Just how do Americans get their news and entertainment over the Web? And how does the Web stack up against TV, newspapers, and other media when it comes to media consumption? Those are questions that advertisers have long wrestled to answer, with mixed results. Sure, you can give people a survey. But that doesn't always yield truthful responses. Ball State University's Center for Media Design came up with an approach they're hoping will provide a more accurate picture. They followed subjects for an entire day to find out for themselves.

The study, they say, gives one of the clearest glimpses of the Internet's media influence, especially during the working day. More than 60% of participants use the Web during the day, vs. 40% for newspapers, and about 30% for magazines, according to the study, commissioned by the Online Publishers Assn., of which BusinessWeek.com is a member. And at work, the Web dominates media consumption, the researchers say.

People are spending a lot more time during the day on the Web, too -- on average about 120 minutes. That's less than they listen to the radio, but much longer than the roughly half hour they read newspapers or magazines. (TV is still the media king, gobbling more than 240 minutes of a viewer's day.) A decade ago, people were spending less than an hour on the Web, the study says.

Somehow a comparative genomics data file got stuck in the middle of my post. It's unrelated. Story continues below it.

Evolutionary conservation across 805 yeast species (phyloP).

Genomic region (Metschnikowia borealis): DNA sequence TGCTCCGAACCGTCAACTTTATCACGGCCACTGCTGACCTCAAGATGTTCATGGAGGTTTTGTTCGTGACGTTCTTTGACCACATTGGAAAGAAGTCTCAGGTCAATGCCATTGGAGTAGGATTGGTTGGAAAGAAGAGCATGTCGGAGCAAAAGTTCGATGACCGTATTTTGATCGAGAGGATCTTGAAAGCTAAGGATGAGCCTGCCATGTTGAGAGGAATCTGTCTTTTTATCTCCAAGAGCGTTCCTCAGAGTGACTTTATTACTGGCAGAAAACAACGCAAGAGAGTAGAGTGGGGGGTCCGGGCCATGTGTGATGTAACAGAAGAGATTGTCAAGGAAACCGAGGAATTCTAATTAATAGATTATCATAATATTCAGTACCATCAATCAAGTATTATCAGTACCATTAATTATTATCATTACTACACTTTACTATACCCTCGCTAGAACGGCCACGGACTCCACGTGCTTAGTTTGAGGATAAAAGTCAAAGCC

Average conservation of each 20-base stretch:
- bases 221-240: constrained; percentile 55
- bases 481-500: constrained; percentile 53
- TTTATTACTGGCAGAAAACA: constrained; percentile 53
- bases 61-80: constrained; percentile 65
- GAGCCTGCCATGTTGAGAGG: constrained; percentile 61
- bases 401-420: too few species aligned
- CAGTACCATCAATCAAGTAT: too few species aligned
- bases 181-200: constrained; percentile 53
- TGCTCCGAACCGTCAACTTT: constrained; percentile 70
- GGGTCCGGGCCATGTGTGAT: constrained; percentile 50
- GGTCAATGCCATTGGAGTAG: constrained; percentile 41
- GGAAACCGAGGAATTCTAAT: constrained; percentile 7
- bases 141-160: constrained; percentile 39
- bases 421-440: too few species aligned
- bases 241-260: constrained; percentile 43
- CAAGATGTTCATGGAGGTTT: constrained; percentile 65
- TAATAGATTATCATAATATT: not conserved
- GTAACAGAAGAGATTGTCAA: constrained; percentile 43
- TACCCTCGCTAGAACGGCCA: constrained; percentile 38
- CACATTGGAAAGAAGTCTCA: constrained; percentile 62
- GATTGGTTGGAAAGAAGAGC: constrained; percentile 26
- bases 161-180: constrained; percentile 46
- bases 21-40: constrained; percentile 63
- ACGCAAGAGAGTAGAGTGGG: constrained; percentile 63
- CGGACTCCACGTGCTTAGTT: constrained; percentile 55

So what does all this mean for advertisers? For starters, though ad spending is shifting to the Internet, it has yet to catch up with consumers' habits. About 17% of the time spent using consumer media is devoted to the Internet, Ball State found. But the Net accounts for only 8% of advertising spending, say the researchers, citing figures by Veronis Suhler Stevenson, the merchant bank focusing on media.

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